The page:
While the equipment has changed, the teamwork and spirit of camaraderie hasn’t. Former Prince Albert Fire Chief Jim Wilm started with the Fire Department as an alarm room operator on Jan. 13, 1964. He eventually worked his up to the top job, and said he never enjoyed his career choice.

“We worked in shifts and you developed a partnership with one another,” Wilm remembered. “You learned very quickly if something happens, we’re all in it together.

“It was a very satisfying career, very hectic at times, but that’s what you went in it for. You went there and your job was to protect and help and that’s what you did. You made sure people were safe.”

Most of Wilm’s memories from his firefighting days are positive ones, but there are a few negatives. He remembers one winter in particular when they were called to two major fires that resulted in the deaths of eight people—four in each blaze.

Prince Albert firefighters Marlon LaBar (left) and Trevor Ring (right) offer some tips while manning a Prince Albert Fire Department display booth during Fire Prevention Week in October 2016. — Herald file photo.

Despite the rough periods, Wilm said he never regretted joining the department.

“To me, it was very satisfying to be able to do something to help those in situations where they may not have been able to help themselves,” he said. “I was (part of) a crew of firefighters, and we depended on them to be there when they were needed.

“It was a good career. I don’t regret it.”

Like Olsen, Wilm said firefighting techniques have changed significantly over the last 135 years. Both say they’re glad today’s crews don’t have to use the horse-drawn carriages and man-powered pumps like the brigades of old.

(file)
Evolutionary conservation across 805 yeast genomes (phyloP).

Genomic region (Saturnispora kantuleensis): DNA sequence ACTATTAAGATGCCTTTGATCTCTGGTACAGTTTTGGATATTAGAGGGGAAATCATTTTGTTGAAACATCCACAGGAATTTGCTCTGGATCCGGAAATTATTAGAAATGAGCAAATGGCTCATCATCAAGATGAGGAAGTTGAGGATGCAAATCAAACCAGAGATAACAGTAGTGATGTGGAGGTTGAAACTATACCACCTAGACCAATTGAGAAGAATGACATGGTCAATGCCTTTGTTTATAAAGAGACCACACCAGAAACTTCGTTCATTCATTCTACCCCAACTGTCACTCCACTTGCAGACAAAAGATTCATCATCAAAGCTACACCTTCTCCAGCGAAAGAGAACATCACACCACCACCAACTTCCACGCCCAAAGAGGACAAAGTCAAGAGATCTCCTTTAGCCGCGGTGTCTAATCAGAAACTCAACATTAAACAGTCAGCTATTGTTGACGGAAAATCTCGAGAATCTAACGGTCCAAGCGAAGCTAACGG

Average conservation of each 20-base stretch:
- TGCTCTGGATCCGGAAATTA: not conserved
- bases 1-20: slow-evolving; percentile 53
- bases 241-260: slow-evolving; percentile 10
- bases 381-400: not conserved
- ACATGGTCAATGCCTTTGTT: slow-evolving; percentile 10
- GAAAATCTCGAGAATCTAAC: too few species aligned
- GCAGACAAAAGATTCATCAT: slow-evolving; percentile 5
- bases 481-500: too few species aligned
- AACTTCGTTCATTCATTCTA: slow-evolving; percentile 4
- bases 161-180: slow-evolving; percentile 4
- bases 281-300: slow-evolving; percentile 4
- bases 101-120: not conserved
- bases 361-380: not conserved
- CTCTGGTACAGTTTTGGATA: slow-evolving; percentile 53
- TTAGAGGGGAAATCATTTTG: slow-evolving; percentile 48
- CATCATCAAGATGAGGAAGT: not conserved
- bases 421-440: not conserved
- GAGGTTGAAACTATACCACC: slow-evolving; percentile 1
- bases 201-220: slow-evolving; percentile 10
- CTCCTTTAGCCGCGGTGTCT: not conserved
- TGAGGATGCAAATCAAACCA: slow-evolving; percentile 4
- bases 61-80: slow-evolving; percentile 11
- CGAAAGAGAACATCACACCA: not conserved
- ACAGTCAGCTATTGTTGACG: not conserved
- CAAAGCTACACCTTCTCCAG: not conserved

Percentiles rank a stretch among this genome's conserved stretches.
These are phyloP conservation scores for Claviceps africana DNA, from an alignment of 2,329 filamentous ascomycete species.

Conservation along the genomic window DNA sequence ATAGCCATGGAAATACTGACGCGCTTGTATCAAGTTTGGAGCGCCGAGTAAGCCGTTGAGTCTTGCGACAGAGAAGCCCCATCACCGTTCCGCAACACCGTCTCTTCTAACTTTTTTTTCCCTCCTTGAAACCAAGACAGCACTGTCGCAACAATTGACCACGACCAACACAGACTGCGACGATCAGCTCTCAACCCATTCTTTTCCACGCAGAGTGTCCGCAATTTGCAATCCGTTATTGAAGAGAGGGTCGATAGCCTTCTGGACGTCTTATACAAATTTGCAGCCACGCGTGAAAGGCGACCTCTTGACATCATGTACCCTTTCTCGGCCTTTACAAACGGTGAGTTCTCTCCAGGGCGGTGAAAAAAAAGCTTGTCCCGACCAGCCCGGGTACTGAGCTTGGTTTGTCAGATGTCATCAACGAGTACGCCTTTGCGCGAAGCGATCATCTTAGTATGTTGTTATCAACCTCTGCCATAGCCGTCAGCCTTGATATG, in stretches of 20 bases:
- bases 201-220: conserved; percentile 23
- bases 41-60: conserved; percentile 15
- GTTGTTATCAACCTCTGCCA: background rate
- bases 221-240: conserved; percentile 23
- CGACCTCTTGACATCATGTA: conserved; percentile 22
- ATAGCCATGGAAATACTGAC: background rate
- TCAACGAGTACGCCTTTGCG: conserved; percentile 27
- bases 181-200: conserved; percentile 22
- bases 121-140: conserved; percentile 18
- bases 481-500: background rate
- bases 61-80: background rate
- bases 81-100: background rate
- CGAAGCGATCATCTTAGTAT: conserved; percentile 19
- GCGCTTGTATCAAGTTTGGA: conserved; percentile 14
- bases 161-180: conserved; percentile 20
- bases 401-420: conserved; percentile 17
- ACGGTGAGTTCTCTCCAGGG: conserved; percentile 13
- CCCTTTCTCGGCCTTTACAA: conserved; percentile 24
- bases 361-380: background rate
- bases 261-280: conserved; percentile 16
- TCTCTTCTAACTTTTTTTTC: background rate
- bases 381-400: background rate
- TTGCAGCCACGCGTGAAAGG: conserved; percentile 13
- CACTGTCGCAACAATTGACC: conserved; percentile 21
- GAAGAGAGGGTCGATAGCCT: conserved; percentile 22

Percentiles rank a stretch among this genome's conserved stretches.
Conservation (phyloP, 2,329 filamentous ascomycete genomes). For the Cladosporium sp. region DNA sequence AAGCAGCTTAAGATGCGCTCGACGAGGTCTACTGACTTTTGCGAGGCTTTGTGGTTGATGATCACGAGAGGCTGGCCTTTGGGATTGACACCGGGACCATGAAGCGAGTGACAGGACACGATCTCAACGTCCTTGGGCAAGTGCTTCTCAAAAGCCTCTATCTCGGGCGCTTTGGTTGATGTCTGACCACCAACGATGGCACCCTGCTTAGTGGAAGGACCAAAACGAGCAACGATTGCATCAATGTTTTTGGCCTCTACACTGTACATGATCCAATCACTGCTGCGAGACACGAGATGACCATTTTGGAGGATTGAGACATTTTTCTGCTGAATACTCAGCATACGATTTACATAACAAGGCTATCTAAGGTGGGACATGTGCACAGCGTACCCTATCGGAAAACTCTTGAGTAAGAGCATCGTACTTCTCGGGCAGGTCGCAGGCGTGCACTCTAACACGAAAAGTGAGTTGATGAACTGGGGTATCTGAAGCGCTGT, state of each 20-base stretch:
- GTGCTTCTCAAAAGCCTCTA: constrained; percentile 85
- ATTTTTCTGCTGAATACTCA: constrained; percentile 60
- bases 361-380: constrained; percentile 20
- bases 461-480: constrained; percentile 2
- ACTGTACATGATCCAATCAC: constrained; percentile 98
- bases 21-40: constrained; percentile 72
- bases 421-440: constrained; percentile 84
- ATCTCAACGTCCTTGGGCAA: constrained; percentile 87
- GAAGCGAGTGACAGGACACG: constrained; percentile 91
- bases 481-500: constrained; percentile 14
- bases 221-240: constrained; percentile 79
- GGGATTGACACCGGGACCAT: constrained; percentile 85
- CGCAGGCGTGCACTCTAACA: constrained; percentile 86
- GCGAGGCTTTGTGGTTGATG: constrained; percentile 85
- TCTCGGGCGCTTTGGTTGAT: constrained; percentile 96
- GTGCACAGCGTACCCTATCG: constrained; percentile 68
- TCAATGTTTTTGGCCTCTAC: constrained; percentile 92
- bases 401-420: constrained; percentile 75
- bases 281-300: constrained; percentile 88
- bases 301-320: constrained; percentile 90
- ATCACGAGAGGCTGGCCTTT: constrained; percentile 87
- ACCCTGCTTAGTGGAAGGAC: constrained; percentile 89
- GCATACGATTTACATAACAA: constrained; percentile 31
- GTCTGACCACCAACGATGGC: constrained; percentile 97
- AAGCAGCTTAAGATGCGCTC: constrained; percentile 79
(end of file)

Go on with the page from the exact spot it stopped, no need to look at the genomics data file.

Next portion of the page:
“Over the years, it was a lot of handwork, firefighting, and the only way you got it done was to get in there and get at it,” Wilm remembered. “That has changed so much now with the equipment and technology that they have. There’s not one of the firefighters who goes near a fire now without wearing a self-contained breathing apparatus because there are so many chemicals in the air nowadays when there’s a fire. You just can’t take a risk or take the chance. You’ve got to go fully protected.”

“Technology has come to play,” Olsen added. “We have lighter gear that can withstand more heat. We have particle filtering balaclavas that we wear that protect the skin, your largest organ, from absorbing the carcinogens that we know are in fires today that are cancer causing, lots of advances, and that’s just to name a few.”

The Prince Albert Fire Department plans to commemorate their 135 anniversary with facts and photos on their Facebook page before an in-person Open House for Fire Prevention Week in October.

Olsen said they haven’t been able to host the Open House since 2019, so they’re excited to welcome the public back for a tour and celebrate 135 years.

“Barring any other restrictions, we’re excited to take on that event this year and hopefully we get great turnout like we have had in other years,” he said.

“It’s our day to showcase what we do. We open the station to all public and we encourage them to come and learn a little bit more about the fire department.”